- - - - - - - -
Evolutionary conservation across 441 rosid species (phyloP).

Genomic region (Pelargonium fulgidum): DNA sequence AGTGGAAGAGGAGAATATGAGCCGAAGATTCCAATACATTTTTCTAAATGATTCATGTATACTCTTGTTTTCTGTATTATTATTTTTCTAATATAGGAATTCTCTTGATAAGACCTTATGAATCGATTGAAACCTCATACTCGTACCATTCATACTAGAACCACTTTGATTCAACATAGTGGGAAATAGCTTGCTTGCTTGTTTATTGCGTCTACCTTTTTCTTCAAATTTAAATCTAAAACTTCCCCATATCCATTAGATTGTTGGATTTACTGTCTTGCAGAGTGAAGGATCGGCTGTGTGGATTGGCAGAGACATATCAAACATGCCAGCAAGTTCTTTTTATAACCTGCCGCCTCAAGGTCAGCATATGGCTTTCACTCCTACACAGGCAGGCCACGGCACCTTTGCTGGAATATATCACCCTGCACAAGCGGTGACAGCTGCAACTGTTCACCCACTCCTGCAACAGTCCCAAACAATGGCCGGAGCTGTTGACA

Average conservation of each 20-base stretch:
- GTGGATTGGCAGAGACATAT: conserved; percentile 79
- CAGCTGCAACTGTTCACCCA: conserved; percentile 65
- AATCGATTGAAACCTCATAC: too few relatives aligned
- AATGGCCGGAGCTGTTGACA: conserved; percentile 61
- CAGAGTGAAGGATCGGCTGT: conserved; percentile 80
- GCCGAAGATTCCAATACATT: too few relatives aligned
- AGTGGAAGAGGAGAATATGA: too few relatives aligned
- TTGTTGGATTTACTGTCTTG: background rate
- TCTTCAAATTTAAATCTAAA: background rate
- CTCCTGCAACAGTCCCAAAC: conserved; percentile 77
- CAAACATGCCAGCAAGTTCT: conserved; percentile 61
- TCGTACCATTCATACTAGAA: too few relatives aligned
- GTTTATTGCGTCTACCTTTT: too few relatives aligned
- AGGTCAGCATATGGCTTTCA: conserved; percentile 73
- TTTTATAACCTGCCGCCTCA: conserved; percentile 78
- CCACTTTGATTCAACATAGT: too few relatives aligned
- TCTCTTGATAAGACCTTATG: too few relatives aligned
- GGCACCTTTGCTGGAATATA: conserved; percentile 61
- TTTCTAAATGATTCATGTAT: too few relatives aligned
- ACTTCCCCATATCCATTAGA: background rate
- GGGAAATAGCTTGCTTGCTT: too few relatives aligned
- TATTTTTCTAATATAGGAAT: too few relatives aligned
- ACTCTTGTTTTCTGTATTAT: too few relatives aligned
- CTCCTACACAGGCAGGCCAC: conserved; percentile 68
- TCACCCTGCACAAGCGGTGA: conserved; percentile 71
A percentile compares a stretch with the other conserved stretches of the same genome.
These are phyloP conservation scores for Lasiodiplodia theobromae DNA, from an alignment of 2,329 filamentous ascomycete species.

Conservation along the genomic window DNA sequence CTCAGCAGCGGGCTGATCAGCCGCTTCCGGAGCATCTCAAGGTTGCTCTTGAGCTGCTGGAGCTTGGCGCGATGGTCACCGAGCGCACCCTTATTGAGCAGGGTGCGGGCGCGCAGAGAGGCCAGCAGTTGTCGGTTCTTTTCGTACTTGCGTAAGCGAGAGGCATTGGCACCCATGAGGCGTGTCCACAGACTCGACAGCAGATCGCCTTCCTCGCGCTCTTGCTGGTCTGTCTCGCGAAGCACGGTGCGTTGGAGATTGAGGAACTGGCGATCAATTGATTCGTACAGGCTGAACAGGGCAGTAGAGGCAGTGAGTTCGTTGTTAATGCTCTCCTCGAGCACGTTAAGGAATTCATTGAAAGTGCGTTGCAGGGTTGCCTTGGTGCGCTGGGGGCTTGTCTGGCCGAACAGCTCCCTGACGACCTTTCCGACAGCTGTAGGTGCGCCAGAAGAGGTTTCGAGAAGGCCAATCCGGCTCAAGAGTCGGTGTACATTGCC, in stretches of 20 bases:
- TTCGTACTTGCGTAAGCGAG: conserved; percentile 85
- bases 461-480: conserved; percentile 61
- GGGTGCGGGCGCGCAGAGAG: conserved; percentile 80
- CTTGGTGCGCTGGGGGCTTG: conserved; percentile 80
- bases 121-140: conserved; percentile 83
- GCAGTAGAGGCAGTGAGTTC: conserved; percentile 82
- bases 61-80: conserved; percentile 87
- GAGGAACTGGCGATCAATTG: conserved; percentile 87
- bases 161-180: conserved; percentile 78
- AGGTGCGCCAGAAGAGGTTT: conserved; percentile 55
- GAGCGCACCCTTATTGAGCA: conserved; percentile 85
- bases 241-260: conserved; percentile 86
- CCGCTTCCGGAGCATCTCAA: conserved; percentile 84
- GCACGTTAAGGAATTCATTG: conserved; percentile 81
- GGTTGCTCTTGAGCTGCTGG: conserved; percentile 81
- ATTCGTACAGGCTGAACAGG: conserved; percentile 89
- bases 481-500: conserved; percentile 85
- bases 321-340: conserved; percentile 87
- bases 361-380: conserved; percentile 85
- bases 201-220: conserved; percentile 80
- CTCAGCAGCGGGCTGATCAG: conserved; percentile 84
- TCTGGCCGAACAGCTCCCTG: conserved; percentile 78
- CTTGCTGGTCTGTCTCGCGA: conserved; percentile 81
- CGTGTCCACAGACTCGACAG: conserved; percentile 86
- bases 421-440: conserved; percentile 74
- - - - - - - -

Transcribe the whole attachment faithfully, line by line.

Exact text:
Evolutionary conservation across 441 rosid species (phyloP).

Genomic region (Pelargonium fulgidum): DNA sequence AGTGGAAGAGGAGAATATGAGCCGAAGATTCCAATACATTTTTCTAAATGATTCATGTATACTCTTGTTTTCTGTATTATTATTTTTCTAATATAGGAATTCTCTTGATAAGACCTTATGAATCGATTGAAACCTCATACTCGTACCATTCATACTAGAACCACTTTGATTCAACATAGTGGGAAATAGCTTGCTTGCTTGTTTATTGCGTCTACCTTTTTCTTCAAATTTAAATCTAAAACTTCCCCATATCCATTAGATTGTTGGATTTACTGTCTTGCAGAGTGAAGGATCGGCTGTGTGGATTGGCAGAGACATATCAAACATGCCAGCAAGTTCTTTTTATAACCTGCCGCCTCAAGGTCAGCATATGGCTTTCACTCCTACACAGGCAGGCCACGGCACCTTTGCTGGAATATATCACCCTGCACAAGCGGTGACAGCTGCAACTGTTCACCCACTCCTGCAACAGTCCCAAACAATGGCCGGAGCTGTTGACA

Average conservation of each 20-base stretch:
- GTGGATTGGCAGAGACATAT: conserved; percentile 79
- CAGCTGCAACTGTTCACCCA: conserved; percentile 65
- AATCGATTGAAACCTCATAC: too few relatives aligned
- AATGGCCGGAGCTGTTGACA: conserved; percentile 61
- CAGAGTGAAGGATCGGCTGT: conserved; percentile 80
- GCCGAAGATTCCAATACATT: too few relatives aligned
- AGTGGAAGAGGAGAATATGA: too few relatives aligned
- TTGTTGGATTTACTGTCTTG: background rate
- TCTTCAAATTTAAATCTAAA: background rate
- CTCCTGCAACAGTCCCAAAC: conserved; percentile 77
- CAAACATGCCAGCAAGTTCT: conserved; percentile 61
- TCGTACCATTCATACTAGAA: too few relatives aligned
- GTTTATTGCGTCTACCTTTT: too few relatives aligned
- AGGTCAGCATATGGCTTTCA: conserved; percentile 73
- TTTTATAACCTGCCGCCTCA: conserved; percentile 78
- CCACTTTGATTCAACATAGT: too few relatives aligned
- TCTCTTGATAAGACCTTATG: too few relatives aligned
- GGCACCTTTGCTGGAATATA: conserved; percentile 61
- TTTCTAAATGATTCATGTAT: too few relatives aligned
- ACTTCCCCATATCCATTAGA: background rate
- GGGAAATAGCTTGCTTGCTT: too few relatives aligned
- TATTTTTCTAATATAGGAAT: too few relatives aligned
- ACTCTTGTTTTCTGTATTAT: too few relatives aligned
- CTCCTACACAGGCAGGCCAC: conserved; percentile 68
- TCACCCTGCACAAGCGGTGA: conserved; percentile 71
A percentile compares a stretch with the other conserved stretches of the same genome.
These are phyloP conservation scores for Lasiodiplodia theobromae DNA, from an alignment of 2,329 filamentous ascomycete species.

Conservation along the genomic window DNA sequence CTCAGCAGCGGGCTGATCAGCCGCTTCCGGAGCATCTCAAGGTTGCTCTTGAGCTGCTGGAGCTTGGCGCGATGGTCACCGAGCGCACCCTTATTGAGCAGGGTGCGGGCGCGCAGAGAGGCCAGCAGTTGTCGGTTCTTTTCGTACTTGCGTAAGCGAGAGGCATTGGCACCCATGAGGCGTGTCCACAGACTCGACAGCAGATCGCCTTCCTCGCGCTCTTGCTGGTCTGTCTCGCGAAGCACGGTGCGTTGGAGATTGAGGAACTGGCGATCAATTGATTCGTACAGGCTGAACAGGGCAGTAGAGGCAGTGAGTTCGTTGTTAATGCTCTCCTCGAGCACGTTAAGGAATTCATTGAAAGTGCGTTGCAGGGTTGCCTTGGTGCGCTGGGGGCTTGTCTGGCCGAACAGCTCCCTGACGACCTTTCCGACAGCTGTAGGTGCGCCAGAAGAGGTTTCGAGAAGGCCAATCCGGCTCAAGAGTCGGTGTACATTGCC, in stretches of 20 bases:
- TTCGTACTTGCGTAAGCGAG: conserved; percentile 85
- bases 461-480: conserved; percentile 61
- GGGTGCGGGCGCGCAGAGAG: conserved; percentile 80
- CTTGGTGCGCTGGGGGCTTG: conserved; percentile 80
- bases 121-140: conserved; percentile 83
- GCAGTAGAGGCAGTGAGTTC: conserved; percentile 82
- bases 61-80: conserved; percentile 87
- GAGGAACTGGCGATCAATTG: conserved; percentile 87
- bases 161-180: conserved; percentile 78
- AGGTGCGCCAGAAGAGGTTT: conserved; percentile 55
- GAGCGCACCCTTATTGAGCA: conserved; percentile 85
- bases 241-260: conserved; percentile 86
- CCGCTTCCGGAGCATCTCAA: conserved; percentile 84
- GCACGTTAAGGAATTCATTG: conserved; percentile 81
- GGTTGCTCTTGAGCTGCTGG: conserved; percentile 81
- ATTCGTACAGGCTGAACAGG: conserved; percentile 89
- bases 481-500: conserved; percentile 85
- bases 321-340: conserved; percentile 87
- bases 361-380: conserved; percentile 85
- bases 201-220: conserved; percentile 80
- CTCAGCAGCGGGCTGATCAG: conserved; percentile 84
- TCTGGCCGAACAGCTCCCTG: conserved; percentile 78
- CTTGCTGGTCTGTCTCGCGA: conserved; percentile 81
- CGTGTCCACAGACTCGACAG: conserved; percentile 86
- bases 421-440: conserved; percentile 74